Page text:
How often do you consider the price you are willing to pay?


Today is April 8 and the Navigate the Chaos question to consider is “how often do you consider the price you are willing to pay?” Legendary basketball coach John Wooden noted “Understand there is a price to be paid for achieving anything of significance. You must be willing to pay the price.” In a reversal of yesterday’s Navigate the Chaos post that focused on ‘trying too hard,’ today’s reflection involves leveraging your mind, body, and spirit to maximize your effort as you seek to translate one dream after another into reality. Understand the nuance between the two strategies of knowing what price you are willing to pay and realizing when you are trying to hard is central to navigating the chaos of life. As discussed throughout this entire Navigate the Chaos series, there is no one right strategy to get to where you want to go. Understanding that is the first step towards self-care. This Navigate the Chaos series provides a different question for every day of the year to illustrate just how many strategies people have used over time to translate their dreams into reality.


In chapter one of Walden, Henry David Thoreau wrote "the cost of a thing is the amount of what I will call life. which is required to be exchanged for it, immediately or in the long run." Wooden and Thoreau posit ideas that help us generate the question we should consider asking and that is “what is the price you are willing to pay for you to translate your dreams into reality? Failing to ask yourself this question, or choosing to ignore its practical application, jeopardizes the very pursuit of translating ideas into action.


Catherine Leroy understood the value of this question and become a pioneering female photographer who documented some of the fiercest fighting of the Vietnam War. She created the life she envisioned and understood there was going to be a high price to pay as a war photojournalist. Very few women went to Vietnam as journalists, and even fewer as dedicated war photojournalists. Leroy was brought up in a convent in Paris. She was moved by images of war she had seen in the magazine Paris Match, and decided she wanted to travel to Vietnam to "give war a human face." At the age of 21 she booked a one-way ticket to Laos in 1966 as a freelancer with no contracts, one Leica M2 camera, and $100 in her pocket.


On arrival in Saigon Leroy met the photographer Horst Faas, bureau chief of the Associated Press. Leroy faced no shortage of sexism. After she parachuted into combat during Operation Junction City, in early 1967, rumors circulated that she had slept with a colonel in exchange for permission. The truth was she had earned her parachutist license as a teenager and had already jumped 84 times. Still, she developed a reputation as a photographer quickly, selling photos to The Associated Press and U.P.I. Leroy was widely considered the most daring photographer in Vietnam. Living with soldiers meant that she could eat rations and sleep in the countryside. At one point during the Tet offensive, in early 1968, she was captured by the North Vietnamese Army.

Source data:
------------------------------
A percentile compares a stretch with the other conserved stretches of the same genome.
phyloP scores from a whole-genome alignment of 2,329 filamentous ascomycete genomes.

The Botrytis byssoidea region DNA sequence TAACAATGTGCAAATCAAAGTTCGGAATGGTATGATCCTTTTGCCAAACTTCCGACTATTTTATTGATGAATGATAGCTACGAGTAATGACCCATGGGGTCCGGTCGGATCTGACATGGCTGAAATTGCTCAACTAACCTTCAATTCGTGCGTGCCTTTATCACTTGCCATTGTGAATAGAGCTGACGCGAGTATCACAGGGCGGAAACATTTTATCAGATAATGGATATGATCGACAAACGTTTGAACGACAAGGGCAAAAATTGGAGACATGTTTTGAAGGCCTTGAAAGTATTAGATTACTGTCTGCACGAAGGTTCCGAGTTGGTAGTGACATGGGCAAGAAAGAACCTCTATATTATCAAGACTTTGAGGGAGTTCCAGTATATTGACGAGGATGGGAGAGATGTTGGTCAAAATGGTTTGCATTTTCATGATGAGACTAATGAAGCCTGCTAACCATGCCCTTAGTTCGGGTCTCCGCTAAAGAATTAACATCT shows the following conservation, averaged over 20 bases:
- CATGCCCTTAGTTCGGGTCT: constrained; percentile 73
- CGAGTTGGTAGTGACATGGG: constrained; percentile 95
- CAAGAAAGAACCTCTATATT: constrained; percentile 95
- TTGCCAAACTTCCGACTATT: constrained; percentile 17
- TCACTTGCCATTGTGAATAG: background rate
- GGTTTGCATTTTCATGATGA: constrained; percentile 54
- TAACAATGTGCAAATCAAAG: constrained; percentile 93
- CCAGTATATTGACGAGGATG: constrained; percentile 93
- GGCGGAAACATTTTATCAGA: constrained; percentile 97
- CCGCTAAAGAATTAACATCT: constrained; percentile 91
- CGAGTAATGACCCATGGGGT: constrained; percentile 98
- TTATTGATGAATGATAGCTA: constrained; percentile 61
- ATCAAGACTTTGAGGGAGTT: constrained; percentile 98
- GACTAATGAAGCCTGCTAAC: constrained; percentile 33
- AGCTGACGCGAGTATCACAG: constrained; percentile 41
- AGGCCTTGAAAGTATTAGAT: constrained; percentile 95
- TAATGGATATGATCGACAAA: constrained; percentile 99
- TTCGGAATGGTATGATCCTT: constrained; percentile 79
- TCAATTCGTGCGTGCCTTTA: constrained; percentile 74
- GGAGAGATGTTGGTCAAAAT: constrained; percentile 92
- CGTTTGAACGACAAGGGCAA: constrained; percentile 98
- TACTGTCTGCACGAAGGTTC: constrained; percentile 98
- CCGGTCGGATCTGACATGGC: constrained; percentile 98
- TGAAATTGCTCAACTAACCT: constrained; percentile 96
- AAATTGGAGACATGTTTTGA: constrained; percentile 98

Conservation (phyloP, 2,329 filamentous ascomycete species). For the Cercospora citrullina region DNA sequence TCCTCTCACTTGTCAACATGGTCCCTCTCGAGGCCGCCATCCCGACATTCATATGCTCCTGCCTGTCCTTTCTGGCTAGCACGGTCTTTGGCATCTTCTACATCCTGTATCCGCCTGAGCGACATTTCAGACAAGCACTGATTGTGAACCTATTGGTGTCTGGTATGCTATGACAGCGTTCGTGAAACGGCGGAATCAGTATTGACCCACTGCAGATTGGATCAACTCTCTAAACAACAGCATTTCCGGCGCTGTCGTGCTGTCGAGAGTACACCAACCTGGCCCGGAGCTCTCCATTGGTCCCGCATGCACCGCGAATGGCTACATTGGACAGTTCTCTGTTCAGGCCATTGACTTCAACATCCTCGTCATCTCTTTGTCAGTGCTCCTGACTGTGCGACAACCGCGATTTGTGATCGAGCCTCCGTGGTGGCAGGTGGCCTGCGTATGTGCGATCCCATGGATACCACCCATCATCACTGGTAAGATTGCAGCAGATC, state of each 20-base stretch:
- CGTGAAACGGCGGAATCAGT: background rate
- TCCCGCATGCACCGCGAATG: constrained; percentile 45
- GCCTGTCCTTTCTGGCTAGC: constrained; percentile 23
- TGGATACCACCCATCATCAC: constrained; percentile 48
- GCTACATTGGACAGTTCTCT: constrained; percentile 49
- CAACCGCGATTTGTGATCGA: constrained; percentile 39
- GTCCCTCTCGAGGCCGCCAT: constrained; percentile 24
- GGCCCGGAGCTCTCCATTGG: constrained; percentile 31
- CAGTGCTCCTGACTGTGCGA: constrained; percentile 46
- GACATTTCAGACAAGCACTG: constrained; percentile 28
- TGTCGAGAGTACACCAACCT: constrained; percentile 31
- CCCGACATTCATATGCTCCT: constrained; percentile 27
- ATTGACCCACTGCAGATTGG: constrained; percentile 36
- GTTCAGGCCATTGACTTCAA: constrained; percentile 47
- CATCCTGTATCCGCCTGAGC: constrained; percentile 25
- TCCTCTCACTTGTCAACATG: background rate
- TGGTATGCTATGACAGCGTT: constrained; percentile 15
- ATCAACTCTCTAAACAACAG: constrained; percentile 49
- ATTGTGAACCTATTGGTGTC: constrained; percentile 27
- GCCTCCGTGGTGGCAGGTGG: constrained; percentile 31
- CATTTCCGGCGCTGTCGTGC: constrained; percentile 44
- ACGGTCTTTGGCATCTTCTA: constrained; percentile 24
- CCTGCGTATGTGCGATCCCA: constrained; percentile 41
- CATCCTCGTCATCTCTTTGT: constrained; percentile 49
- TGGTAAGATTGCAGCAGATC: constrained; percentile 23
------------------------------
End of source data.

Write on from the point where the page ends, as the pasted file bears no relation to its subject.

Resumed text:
She explained she was a journalist and would do no harm, so the soldiers let her go. But first she persuaded them to let her take photos, saying that it was important because only one side of the story was being seen. The photos ran as a cover story in Life magazine, which she wrote herself. After Vietnam she continued to serve as a photojournalist in war-torn countries and won numerous awards for her work. For a cover story on Leroy in the December 1988 issue of American Photographer, Leroy explained the draw of war photography: "I've always found that it was very exhilarating to be shot at without result," she said. "It's the biggest high of all, a massive rush of adrenaline. The high you experience in times of great danger is a high that you cannot experience anywhere else."


A tiny woman who stood barely five feet tall and weighed well under 100 pounds, Leroy nevertheless had an enormous impact on the photography world and those with whom she worked. Upon her death in 2008 at 60 years of age, one friend said Leroy “came from a generation who would put their lives on the line for their convictions.” Leroy won several awards during her career, including the coveted Robert Capa Gold Medal, the Picture of the Year competition, and the New York Art Director's Club, to name a few. Another friend spoke of Leroy’s character and noted "She had an outsized courage and sense of conviction, which made her not easy to deal with for a lot of people. But she stuck by her guns and did what she felt was right.” As a pioneering woman in the field of war-time photojournalism Catherine Leroy paid the price of poverty, sexism, and being captured behind enemy lines. She endured a great deal to translate her dreams into reality.

  • What is the price you are willing to pay for creating your life?

  • What are you willing to endure?

  • How have you leveraged your mind, body, or spirit to endure the price you are willing to pay?

  • Have you ever asked yourself what the price was that others had to pay in order to translate their dreams into reality?